HTTP/1.0 200 OK Content-Type: text/html Trenton Is Next Battleground in Marijuana Fight
Pubdate: Sun, 14 May 2006
Source: Ocean County Observer (NJ)
Copyright: 2006 Ocean County Observer
Author: Kim Predham, Staff Writer
Bookmark: (Marijuana - Medicinal)


TOMS RIVER - With the announcement that a medical marijuana bill will
be discussed by the state Senate in June, residents and officials in
Ocean County - which has become an improbable battleground for the
issue - are once again gearing up for a fight.

Supporters like Jim Miller, a Dover Township resident whose wife used
marijuana to relieve the symptoms of her multiple sclerosis, hailed
the decision to hold a June 8 hearing.

"It's an important first step," Miller, whose wife Cheryl died in
2003, said.

Miller and other propo-nents of the legislation say that marijuana
alleviates pain and relieves the effects of more traditional
medications, perhaps most notably chemotherapy-induced nausea. Indeed,
Miller said that he once used marijuana to relax his wife Cheryl's
muscles enough that she could continue physical therapy.

"For many really ill people, that (marijuana) is their best medicine,"
Miller said during a telephone interview this week.

But on the other side of the debate are those who say that allowing
marijuana for medicinal use is just a front to legalize marijuana for
all uses.

First Assistant Ocean County Prosecutor Terrence P. Farley, who also
heads the county's Narcotics Strike Force, has been a long-time critic
of medical marijuana and has frequently debated Miller face-to-face
and in the opinion pages of local newspapers.

Farley declined to comment for this article, but he told the
Associated Press this week that, "This is how they're trying to get
marijuana legalized."

David Evans, a spokesman for the Drug Free School Coalition,

"I have a lot of compassion for sick and dying people," Evans said.
"But what I'm angry about is using sick people to further legalization
of marijuana."

A cancer survivor himself, Evans says there are several legal
medication already available for truly ill individuals. He also
contends that prolonged marijuana use can actually do more harm than
good, citing testimony from a 2005 Connecticut judiciary hearing
asserting that smoked marijuana can affect the lungs' ability to
defend themselves from infection.

The National Academy of Sciences has found marijuana can help patients
with chemotherapy-induced nausea and vomiting and AIDS wasting.

A bill pending in the state Legislature lists cancer, glaucoma, HIV
and AIDS, wasting syndrome, chronic pain, severe nausea, seizures and
persistent muscle spasms as among the conditions eligible for medical
marijuana usage.

But the U.S. Food and Drug Administration recently reiterated its
opposition to medical marijuana and the American Medical Association,
National Cancer Institute, American Cancer Society and National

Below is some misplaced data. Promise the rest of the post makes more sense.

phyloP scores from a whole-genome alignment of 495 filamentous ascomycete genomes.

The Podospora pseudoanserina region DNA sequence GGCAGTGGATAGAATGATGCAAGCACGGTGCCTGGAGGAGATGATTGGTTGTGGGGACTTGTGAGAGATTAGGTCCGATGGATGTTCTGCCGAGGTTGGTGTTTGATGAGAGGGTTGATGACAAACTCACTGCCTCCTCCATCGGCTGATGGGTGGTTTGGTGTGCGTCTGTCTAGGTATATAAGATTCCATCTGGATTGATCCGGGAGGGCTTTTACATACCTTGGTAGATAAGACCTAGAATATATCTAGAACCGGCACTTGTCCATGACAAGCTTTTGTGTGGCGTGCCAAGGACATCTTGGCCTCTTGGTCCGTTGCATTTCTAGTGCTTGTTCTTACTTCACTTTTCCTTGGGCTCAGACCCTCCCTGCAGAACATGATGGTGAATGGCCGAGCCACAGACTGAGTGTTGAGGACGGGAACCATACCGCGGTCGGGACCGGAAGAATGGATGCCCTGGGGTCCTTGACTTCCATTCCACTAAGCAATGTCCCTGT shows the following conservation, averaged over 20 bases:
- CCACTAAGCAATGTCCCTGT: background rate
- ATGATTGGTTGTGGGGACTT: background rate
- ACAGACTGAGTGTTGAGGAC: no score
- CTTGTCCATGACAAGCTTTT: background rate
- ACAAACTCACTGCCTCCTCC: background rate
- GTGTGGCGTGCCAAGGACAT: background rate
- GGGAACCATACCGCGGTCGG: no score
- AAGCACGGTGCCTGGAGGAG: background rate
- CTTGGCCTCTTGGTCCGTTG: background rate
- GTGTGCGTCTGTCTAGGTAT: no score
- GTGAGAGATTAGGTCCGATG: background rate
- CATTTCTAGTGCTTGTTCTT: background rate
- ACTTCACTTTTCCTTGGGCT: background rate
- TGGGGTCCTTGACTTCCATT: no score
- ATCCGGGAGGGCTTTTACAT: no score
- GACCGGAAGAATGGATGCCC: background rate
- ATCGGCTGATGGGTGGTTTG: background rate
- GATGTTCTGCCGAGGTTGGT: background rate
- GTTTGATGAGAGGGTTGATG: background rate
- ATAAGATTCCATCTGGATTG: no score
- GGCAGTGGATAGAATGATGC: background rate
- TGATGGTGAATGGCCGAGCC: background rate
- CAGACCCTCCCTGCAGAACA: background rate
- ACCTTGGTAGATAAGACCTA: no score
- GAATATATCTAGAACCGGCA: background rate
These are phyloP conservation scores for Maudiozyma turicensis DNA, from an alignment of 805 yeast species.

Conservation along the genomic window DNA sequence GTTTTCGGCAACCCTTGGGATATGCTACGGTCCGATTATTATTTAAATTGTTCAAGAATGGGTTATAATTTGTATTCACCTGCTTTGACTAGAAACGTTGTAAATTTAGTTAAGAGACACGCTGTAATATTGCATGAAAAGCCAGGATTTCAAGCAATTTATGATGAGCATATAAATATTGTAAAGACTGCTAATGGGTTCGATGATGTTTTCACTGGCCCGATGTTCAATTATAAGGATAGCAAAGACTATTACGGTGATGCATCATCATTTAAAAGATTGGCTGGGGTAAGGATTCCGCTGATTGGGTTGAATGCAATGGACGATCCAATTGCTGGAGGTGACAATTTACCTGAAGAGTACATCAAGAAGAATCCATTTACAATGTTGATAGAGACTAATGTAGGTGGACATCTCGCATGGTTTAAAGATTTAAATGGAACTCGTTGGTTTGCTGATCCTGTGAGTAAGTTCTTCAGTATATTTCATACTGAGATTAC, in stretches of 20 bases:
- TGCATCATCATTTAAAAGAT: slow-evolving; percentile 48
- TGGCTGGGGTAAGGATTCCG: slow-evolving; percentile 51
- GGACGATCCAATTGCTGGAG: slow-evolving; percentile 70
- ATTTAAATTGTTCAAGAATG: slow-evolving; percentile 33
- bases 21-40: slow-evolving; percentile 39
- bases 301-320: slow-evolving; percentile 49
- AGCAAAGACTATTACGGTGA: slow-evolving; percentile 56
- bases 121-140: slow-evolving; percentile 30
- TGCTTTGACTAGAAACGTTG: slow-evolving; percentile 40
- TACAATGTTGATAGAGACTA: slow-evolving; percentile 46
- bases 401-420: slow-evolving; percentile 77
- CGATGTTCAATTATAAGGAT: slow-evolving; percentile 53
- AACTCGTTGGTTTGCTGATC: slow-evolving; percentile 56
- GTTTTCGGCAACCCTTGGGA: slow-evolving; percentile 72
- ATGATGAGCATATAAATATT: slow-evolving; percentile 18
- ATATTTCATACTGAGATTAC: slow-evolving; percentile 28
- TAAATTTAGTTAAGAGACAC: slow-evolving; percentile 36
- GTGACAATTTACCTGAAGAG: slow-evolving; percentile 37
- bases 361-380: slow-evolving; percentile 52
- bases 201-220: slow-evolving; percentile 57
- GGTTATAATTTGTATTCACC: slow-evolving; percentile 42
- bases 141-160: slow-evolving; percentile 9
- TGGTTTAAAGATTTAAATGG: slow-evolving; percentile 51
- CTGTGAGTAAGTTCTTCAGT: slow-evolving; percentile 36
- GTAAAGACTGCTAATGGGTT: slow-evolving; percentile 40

Multiple Sclerosis Society reject its use. An April report by federal
Department of Human Services agencies found no data supported
marijuana for general medical use.

"We don't base our medical decisions based on what people says help
them," Evans said.

State Sen. Joseph Vitale, D-Middlesex, who is chairman of a Senate
health panel, is expected to hear from experts on medicinal marijuana
during the June hearing.

The legislative hearing would be the first for a bill long proposed by
Sen. Nicholas Scutari, D-Union.

The Assembly hasn't scheduled any hearings on the bill, but Gov. Jon
S. Corzine - then a gubernatorial candidate - pledged last year that
he would sign a medical marijuana bill into law.

At next month's hearing, the Senate will likely hear from an expert in
marijuana in medicine, the head of the New Jersey State Nurses'
Association and a representative from a state that already allows
medicinal marijuana, Miller said.

Scutari is also expected to testify, Miller said.

The hearing is being held to answer any questions Vitale may have,
Miller said. A vote would likely not be held until a second round of
hearings, he said.

"I am hopeful," Miller said.

Miller, who co-founded the Coalition for Medical Marijuana-New Jersey,
has remained involved in the struggle to make medicinal marijuana
available and does not intend to stop anytime soon.

But opponents appear equal to the challenge.

Members of the Drug Free School Coalition plan to write to state
legislators, attend the June hearings and urge citizens to send
letters of their own, Evans said. He also wants Scutari to take
testimony from marijuana opponents, he said.

Eleven states currently allow marijuana to be used for medicinal
purposes, even though the U.S. Supreme Court ruled in June 2005 that
the federal government can prosecute people who use marijuana
regardless of state law.

Miller is confident that by this time next year, legislation approving
medicinal marijuana will be before Corzine.

"I allow myself to get hopeful," Miller said. But, he noted that while
a year might seem short legislatively, for those with grave illnesses
a year may be too late.

"There are a lot of people that will die in the process," he
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